The goal of every real estate investor is to see their property appreciate in value and to have it generate a positive cash flow. The appreciation normally takes care of itself if the property is of good quality, in a good location, and is held over a long enough period of time. Just like the stock market, real estate has proven to go up way more than it goes down over time.
The positive cash flow component is not always a given though. Ask any seasoned investor, and unless the property is owned free and clear, there have probably been times when he's had to dip into his own pocket to pay for some aspect of his rental. Who hasn't seen a raise in homeowner's fees, property taxes, an outlay of cash for a new roof, plumbing, paint, carpet, appliances, or a length of time supporting it between tenants.
So, what if you're nearing retirement age and see the need for increased and steady income? You may even look forward to taking a permanent break from the “joys" of hands-on property management. We all deserve to reap the rewards of our labors, right?
Basically, to meet these goals, one can do one of two things.
1. Sell the property, pay all the capital gains taxes, recaptured depreciation, etc. and pocket what is left. To receive an income, one would have to either live off whatever interest/gains your proceeds produced, or begin depleting your funds to provide you with the amount of monthly income you deem necessary. Depending on your age and financial needs and whether or not you desire to leave as large a legacy as possible, this approach may or may not work for you.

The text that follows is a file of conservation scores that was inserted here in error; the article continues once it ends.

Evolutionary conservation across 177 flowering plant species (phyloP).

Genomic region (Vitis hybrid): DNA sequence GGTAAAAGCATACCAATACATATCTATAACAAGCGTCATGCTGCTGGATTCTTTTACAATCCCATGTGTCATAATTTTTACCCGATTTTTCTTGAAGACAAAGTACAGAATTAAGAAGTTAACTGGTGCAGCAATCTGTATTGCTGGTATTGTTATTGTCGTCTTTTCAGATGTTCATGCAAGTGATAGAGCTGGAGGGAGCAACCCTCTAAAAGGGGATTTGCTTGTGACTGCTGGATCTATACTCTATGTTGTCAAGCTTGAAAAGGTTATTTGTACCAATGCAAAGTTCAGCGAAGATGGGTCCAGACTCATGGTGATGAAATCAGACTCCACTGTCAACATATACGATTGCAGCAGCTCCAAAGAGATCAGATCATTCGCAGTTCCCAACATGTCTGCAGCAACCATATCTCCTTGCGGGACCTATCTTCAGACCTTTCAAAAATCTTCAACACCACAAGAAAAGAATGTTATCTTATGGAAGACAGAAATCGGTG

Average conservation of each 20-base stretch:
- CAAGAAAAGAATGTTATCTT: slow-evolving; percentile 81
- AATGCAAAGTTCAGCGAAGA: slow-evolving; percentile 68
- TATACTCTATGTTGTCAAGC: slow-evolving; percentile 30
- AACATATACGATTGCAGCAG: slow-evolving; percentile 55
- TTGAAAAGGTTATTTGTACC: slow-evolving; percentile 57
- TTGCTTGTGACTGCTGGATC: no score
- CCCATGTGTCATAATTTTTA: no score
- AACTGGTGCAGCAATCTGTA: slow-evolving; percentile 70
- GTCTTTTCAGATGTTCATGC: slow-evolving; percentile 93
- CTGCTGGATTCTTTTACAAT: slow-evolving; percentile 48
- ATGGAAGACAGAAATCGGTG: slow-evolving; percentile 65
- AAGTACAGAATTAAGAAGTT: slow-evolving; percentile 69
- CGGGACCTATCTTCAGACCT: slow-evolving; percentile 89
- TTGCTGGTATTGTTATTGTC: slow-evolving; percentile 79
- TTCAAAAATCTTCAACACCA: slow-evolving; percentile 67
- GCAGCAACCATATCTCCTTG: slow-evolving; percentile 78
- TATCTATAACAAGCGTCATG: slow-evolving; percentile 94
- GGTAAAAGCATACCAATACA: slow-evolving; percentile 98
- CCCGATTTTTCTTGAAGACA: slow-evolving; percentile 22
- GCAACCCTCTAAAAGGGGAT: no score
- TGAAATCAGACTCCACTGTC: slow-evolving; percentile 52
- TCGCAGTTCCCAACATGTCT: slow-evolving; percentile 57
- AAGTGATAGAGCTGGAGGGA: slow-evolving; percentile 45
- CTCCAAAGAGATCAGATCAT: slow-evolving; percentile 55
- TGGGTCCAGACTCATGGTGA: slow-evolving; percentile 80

2. Employ a strategy that will defer the payment of any tax or depreciation. Let all of your gains continue to work for you throughout the course of your retirement and into the next generation. Yet, you will still get a significant and partially tax deductible monthly income.
What strategy is #2? If your property is over a million and you are not a young retiree, you might consider a Private Annuity Trust. You will get monthly income for the rest of your life, but you will be depleting your asset and only spreading out the repayment of capital gains tax over a longer period of time. That is a simplification of a complex agreement, but that is the gist.
A better option may be a 1031 exchange into a tenant in common (TIC), Basically, you exchange your property for a deeded partial interest in a grade A commercial property. You sign a contract with a property management company, and in turn receive a monthly income (typically 6-7% of your total equity). You never have to deplete your asset, and it can pass to your heirs at the stepped up basis.
The 1031/TIC exchange is a fairly new concept, sanctioned by the IRS in 2002. It is projected that the influx of property assets into this type of exchange will be close to 5 Billion dollars in 2005. That's a lot of equity. Why not let your equity continue to work for you instead of parting with a lot of profits that would take you years to replace.
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